3-D Printed Robotic Birds Pass Bird Version of Turing Test

Wednesday, 03 September 2014 - 2:08PM
Artificial Intelligence
Robotics
Weird Science
Wednesday, 03 September 2014 - 2:08PM
3-D Printed Robotic Birds Pass Bird Version of Turing Test

According to Alan Turing's test for artificial intelligence, an AI can be considered truly intelligent when it has the ability to pass as a human. Now, robotic birds called Robirds have decreased populations of birds of prey in unwanted areas by passing for real birds.

 

The Robirds have the appearance of real birds (either falcons or eagles), they are approximately the same weight, and they use wing propulsion to fly, just like real birds. They are engineered exactly the same way as flesh-and-blood birds, but they are robots. They are manufactured by the company Clear Flight Solutions, whose company motto is "We make birds."

 

[Credit: Clear Flight Solutions]

 

[Credit: Clear Flight Solutions]

 

Birds can cause a lot of problems in fields such as agriculture, waste management, but most of all aviation. When birds are in the wrong place at the wrong time around airports, they can put passenger airplanes at risk. As a result, the makers of Robirds are attempting to decrease the bird population around unwanted areas by making these birds believe that other birds of prey have infringed upon their territory. And by all accounts, it's working; the real birds' instincts are triggered by the Robirds and they tend to avoid these robots' "hunting grounds." Trials are still underway, but early results have been promising, with the bird population decreasing by 75% at one landfill.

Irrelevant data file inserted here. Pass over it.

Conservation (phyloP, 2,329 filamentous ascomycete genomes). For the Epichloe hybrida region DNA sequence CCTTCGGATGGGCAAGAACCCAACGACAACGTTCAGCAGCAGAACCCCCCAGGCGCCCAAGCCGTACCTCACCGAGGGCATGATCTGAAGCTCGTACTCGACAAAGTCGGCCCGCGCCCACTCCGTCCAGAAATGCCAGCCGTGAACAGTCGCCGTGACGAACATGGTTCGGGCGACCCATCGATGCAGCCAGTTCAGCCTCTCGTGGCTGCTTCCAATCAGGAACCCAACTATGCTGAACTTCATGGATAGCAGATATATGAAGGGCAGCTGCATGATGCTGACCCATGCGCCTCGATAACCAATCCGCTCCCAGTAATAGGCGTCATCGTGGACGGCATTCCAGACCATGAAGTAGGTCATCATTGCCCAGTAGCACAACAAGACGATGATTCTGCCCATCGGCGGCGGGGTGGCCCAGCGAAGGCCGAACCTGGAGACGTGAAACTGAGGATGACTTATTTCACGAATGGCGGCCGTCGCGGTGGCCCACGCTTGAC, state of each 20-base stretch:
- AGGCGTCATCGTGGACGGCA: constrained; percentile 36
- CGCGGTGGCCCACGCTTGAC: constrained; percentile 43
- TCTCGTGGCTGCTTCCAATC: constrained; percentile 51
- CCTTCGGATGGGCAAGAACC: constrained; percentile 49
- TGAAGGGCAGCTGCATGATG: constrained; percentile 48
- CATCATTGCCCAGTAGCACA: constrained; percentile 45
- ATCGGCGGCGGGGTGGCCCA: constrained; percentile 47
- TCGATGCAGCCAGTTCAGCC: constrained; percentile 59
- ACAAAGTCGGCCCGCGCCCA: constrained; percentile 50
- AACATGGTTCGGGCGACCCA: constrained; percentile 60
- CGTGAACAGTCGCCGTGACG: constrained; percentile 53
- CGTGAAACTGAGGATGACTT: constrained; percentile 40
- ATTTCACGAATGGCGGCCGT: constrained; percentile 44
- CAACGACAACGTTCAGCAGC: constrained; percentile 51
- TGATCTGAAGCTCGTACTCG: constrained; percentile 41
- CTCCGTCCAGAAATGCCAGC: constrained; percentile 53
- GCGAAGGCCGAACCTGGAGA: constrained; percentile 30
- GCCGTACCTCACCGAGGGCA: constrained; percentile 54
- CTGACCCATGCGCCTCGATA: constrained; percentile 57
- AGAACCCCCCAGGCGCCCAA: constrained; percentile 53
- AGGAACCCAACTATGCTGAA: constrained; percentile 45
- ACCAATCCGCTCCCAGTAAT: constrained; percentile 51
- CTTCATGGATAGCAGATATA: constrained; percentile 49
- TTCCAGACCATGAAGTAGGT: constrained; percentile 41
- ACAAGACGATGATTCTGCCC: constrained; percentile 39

According to the company: "Birds learn to avoid the active hunting grounds of a bird of prey, with bird numbers dropping by as much as 50 percent or more, depending on the location and surroundings. Because the Robirds trigger the instinct of birds, there are no chances of habituation in the long term. There are currently no other means available in battling the nuisance of birds, that have such high success rates as the Robird."

Science
Technology
Artificial Intelligence
Robotics
Weird Science

Load Comments